Why Does Dental Work Cost So Much?

So we get asked this all the time and I’m sure at one time or the other YOU have wondered yourself – “Why does dental work cost so much?”.  Sadly, this is not a simple question we can answer quickly, but we think if you hear us out you will better understand why the price tags aren’t “cheap” and even ways you can help reduce your cost.

First off,3009783b57ce53d7a264d7aa783cc459 let’s break down the word ‘DENTIST’.  You are paying for a service from an expert in the field: a Doctor, an Engineer and an Artist in their craft.  Someone who went to extensive schooling to know all about your mouth.  According to the American Dental Education Association, the average dental student graduates with upwards of $241,000 of student loan debt!  And in many cases, such as this, when choosing your dentist you get what you pay for.

It costs A LOT to run a dental practice. A large portion, if not most, of what a patient pays goes toward the expense of running a modern dental practice. Dentists pay for rent or mortgage payments on their office space (we have multiple locations) payroll for staff, health insurance, taxes, supplies, equipment, business insurance, marketing, not to mention trying to grow the practice.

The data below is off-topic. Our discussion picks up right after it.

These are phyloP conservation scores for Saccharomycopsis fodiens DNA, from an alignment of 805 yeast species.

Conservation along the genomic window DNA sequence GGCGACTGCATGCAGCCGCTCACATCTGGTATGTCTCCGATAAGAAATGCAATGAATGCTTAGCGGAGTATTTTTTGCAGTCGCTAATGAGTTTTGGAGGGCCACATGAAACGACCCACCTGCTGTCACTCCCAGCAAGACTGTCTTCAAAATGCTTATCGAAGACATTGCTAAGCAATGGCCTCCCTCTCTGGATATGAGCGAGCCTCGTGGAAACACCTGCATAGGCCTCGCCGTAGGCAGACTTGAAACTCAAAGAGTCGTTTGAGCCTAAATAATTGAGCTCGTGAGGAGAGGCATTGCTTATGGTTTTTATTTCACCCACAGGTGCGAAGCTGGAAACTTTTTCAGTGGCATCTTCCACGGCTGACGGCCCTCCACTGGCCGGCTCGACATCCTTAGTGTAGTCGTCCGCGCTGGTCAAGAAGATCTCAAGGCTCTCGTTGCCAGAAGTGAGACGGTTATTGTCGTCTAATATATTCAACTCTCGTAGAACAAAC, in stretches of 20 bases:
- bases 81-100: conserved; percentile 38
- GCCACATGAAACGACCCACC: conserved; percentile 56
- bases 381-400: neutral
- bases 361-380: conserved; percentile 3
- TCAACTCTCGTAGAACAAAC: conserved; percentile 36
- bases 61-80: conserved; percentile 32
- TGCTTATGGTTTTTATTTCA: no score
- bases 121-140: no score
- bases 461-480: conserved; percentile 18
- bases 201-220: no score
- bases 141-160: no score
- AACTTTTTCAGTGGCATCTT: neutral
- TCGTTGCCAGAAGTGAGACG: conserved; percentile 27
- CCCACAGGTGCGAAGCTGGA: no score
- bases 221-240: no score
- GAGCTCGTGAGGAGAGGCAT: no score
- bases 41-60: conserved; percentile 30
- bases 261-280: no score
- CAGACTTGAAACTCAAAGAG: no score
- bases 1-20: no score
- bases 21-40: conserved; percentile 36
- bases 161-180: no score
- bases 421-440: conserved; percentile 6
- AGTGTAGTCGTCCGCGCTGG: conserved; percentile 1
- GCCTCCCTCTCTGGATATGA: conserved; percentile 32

Everything is hand-made.  If you think about the work you get done to your mouth – crowns, fillings, dentures, braces, implants etc.  They are all hand-made and custom to each patient.  This kind of attention to detail and unique work requires more time.  And time is money. Continue Reading…

Why Don’t We Go to the Dentist?

So, what do you feel is the most popular reason people don’t go see the dentist? Fear, right? Nope. According to a national survey done by Cigna, it’s COST as the #1 reason why we don’t go to the dentist, with fear trailing right behind.

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Everything these days can be expensive, with healthcare right up near the top. The fact is that the more you procrastinate about seeing the dentist, the more it will end up costing you in the end when something like a toothache will force you to go in. If you keep things in check with at least yearly visits to the dentist, (although it’s best to come in every 6 months for a cleaning and check to make sure your chompers are in pristine shape), the better it will be for you in the long run. Continue Reading…